You forgot your sarc button. I've got news for you. We have been in a depression. The only reason you don't see the soup lines is because of the homeless shelters and food stamps. As for the auto industry .. That's a joke. All those shlubs should be trying to get a job with Toyota, which by the way, is more American made than GM.

Everyman's picture

Like Rex Nutteg and Kate Gibson on MarketWatch.  Two of the biggest losers and market cheerleaders.  Rivaled only by Liesman and Kudlow.  Can't wait till SHTF and these pricks are put up against the wall for lLYING as a course of their business.

Rex and Kate are so called "journalists" where Kate has written 37 headline stories with "Greek and Hope" in it, and Rex is a liar whose byline was "Jobs on a "tear".  These two are just total lying losers.

Start listing these liars names, shame them.  They are and will be costing people LOTS of money.

Westcoastliberal's picture

I agree with the author's premise and if one is tuned into Main St (as in Human and has a family) then you know the unemployment situation in the U.S. is dire; much worse than I've ever seen things, and it doesn't seem to be getting any better.

QE3 or anything else the Fed has done has any effect on this, rather the $$ flowing to the Banksters who can then get even larger bonuses.

What scares hell out of me is thinking these idiots in our government are actually believing their own numbers.  For example, in Ron Susskind's book "Confidence Men" Obama was quoted as saying the high unemployment is the result of "increased productivity" and is natural and NOT something government can do much about.  According to the book, his inside circle was appalled.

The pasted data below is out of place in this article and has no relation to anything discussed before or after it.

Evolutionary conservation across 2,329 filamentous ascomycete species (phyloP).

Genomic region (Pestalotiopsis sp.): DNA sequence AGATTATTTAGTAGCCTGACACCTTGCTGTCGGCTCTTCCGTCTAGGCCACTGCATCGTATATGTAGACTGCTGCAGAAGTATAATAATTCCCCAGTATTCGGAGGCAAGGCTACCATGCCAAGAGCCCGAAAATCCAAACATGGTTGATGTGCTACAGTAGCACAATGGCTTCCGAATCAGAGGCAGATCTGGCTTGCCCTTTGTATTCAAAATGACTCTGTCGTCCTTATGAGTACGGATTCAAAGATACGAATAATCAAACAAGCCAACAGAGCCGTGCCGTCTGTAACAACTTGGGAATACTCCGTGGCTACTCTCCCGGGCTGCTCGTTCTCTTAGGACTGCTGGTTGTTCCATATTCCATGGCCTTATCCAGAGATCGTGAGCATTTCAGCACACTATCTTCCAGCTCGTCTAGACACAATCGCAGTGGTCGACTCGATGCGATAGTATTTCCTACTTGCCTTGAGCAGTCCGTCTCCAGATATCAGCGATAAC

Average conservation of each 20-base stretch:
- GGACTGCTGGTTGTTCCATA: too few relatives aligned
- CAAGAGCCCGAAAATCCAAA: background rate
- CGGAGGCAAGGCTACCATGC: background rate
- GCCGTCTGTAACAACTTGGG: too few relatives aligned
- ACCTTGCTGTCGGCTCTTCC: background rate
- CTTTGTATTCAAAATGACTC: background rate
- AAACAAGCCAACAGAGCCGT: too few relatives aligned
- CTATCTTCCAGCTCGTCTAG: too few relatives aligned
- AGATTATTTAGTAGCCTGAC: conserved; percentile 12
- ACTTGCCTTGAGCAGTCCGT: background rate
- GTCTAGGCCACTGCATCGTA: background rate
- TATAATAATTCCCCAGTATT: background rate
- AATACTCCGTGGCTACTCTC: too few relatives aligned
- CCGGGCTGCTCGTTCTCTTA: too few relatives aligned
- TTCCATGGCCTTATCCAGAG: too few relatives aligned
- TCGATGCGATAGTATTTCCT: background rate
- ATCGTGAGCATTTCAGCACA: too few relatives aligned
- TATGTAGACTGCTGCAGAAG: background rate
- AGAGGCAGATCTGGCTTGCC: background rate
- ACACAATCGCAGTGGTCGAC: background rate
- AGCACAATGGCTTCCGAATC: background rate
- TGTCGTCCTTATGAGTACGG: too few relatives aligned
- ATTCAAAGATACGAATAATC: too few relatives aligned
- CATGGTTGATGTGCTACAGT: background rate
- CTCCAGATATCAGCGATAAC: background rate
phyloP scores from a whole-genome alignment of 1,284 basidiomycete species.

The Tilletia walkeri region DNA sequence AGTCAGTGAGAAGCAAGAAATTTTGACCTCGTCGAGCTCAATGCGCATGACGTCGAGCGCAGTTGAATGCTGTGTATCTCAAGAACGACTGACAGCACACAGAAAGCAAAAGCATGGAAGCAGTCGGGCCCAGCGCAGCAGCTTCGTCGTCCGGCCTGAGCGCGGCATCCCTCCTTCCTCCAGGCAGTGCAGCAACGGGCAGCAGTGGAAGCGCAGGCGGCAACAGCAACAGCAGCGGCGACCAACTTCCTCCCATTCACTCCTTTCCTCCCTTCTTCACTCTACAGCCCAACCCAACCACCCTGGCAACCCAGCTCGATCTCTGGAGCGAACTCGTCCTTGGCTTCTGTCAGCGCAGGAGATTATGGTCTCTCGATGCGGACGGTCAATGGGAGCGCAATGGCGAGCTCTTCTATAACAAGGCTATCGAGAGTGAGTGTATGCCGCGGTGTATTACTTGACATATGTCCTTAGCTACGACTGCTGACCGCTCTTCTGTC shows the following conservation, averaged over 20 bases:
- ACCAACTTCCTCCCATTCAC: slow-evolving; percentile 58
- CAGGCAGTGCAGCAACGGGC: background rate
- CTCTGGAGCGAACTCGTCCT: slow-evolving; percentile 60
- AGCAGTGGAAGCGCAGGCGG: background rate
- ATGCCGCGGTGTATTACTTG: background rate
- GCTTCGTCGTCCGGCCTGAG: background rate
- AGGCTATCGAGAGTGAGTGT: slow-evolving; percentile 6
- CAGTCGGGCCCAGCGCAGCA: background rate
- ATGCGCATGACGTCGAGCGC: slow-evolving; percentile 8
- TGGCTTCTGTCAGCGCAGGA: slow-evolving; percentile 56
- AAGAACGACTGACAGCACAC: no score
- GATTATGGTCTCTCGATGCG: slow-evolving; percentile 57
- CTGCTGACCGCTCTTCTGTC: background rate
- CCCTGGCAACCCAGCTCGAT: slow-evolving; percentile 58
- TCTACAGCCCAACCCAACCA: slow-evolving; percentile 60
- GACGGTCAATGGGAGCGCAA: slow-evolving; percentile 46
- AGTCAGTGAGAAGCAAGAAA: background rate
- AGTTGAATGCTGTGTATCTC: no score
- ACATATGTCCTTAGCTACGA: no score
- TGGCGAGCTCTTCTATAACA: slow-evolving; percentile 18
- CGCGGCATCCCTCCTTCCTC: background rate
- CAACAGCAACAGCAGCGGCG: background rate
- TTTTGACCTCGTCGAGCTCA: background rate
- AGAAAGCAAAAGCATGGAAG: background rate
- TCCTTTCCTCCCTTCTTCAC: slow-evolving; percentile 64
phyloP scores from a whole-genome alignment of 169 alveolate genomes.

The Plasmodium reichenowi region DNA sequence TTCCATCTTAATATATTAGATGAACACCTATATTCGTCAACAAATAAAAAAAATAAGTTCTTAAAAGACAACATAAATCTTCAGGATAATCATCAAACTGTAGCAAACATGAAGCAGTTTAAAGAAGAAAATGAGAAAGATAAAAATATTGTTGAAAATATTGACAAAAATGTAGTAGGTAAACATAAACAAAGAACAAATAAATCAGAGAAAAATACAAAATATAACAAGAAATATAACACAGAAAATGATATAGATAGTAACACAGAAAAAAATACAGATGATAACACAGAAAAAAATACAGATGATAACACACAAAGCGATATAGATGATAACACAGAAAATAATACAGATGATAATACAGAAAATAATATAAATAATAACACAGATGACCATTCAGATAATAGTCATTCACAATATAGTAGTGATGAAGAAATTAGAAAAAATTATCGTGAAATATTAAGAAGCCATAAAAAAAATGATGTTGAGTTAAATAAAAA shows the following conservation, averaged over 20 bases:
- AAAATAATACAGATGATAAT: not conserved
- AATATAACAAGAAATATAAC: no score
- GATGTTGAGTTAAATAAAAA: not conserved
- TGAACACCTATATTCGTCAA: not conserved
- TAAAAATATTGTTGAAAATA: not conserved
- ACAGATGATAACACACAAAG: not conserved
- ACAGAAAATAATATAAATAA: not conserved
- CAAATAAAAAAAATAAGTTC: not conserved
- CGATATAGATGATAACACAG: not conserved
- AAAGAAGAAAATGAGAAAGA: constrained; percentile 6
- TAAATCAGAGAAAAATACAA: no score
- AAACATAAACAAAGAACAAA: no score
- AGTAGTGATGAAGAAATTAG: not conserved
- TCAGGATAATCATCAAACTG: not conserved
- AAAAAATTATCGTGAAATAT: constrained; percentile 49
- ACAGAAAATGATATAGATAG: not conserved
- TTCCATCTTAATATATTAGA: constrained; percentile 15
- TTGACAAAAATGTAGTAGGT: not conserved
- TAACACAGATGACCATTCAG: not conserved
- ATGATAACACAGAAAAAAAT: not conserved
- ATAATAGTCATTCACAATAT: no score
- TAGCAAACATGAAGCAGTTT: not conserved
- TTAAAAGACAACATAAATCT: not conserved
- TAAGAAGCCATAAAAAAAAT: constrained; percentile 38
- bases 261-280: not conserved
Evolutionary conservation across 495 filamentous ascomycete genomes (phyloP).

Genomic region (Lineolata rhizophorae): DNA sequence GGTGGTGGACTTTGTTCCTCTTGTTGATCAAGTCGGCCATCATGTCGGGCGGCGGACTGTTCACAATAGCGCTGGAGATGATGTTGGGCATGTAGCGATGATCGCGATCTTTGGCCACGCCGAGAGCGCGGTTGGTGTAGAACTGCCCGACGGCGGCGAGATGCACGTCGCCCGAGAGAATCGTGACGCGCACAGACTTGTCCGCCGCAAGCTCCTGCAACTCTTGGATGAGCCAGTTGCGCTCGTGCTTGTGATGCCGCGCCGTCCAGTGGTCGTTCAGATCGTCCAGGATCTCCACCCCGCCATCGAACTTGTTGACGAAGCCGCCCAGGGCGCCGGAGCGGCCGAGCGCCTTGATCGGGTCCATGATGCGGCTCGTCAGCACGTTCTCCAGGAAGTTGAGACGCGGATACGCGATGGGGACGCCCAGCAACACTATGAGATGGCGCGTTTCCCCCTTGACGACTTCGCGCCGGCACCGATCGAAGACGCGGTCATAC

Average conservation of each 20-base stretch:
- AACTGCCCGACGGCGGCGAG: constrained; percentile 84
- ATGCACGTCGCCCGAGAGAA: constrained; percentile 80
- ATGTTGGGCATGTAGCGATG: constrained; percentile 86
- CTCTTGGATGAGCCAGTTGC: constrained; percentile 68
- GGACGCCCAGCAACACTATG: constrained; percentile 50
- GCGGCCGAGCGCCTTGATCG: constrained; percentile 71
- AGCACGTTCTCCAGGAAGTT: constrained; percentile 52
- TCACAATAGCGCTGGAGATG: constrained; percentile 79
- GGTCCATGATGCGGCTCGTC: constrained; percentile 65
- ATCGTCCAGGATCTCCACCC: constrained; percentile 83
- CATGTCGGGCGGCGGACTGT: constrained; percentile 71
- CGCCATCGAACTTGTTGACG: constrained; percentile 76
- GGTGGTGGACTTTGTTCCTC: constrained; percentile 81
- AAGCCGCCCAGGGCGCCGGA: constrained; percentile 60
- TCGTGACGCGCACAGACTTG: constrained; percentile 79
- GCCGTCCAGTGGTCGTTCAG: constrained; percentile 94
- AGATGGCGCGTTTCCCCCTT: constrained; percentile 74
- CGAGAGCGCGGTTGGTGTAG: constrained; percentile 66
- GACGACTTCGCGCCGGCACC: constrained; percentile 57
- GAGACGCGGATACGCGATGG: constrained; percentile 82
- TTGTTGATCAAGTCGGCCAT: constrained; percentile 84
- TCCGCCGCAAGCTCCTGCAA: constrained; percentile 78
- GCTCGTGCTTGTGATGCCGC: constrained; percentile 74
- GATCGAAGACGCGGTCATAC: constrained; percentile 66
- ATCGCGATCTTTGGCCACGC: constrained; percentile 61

I just don't see anything on the horizon which will improve the situation.  All the politicos want to talk about is how a Woman has no right to choose, including contraceptives.  Reminds me of when Bush the first was running and his big issue was flag burning.

And Boomers will be/are in the process of depleting their IRA's/401k's just to maintain a roof over their heads and food on the table.  No one I know is getting rich in this Depression.

realtick's picture

The recent decline in initial claims is simply a pullback in an uptrend.

I fully expect the number to get above 700k:



luna_man's picture



It's a sad state of affairs, when luck is the only reason you're employed!...Having a skill, seems to be the thing of the past!


A desire to work?...Family to feed?...FORGET ABOUT IT!!

lucky, INDEED!

Yen Cross's picture

  Anyone like a " Piece of shit" on their shoe?  I don't either!

  Let's see what the Fed drival is this morning, and digest it!

brettd's picture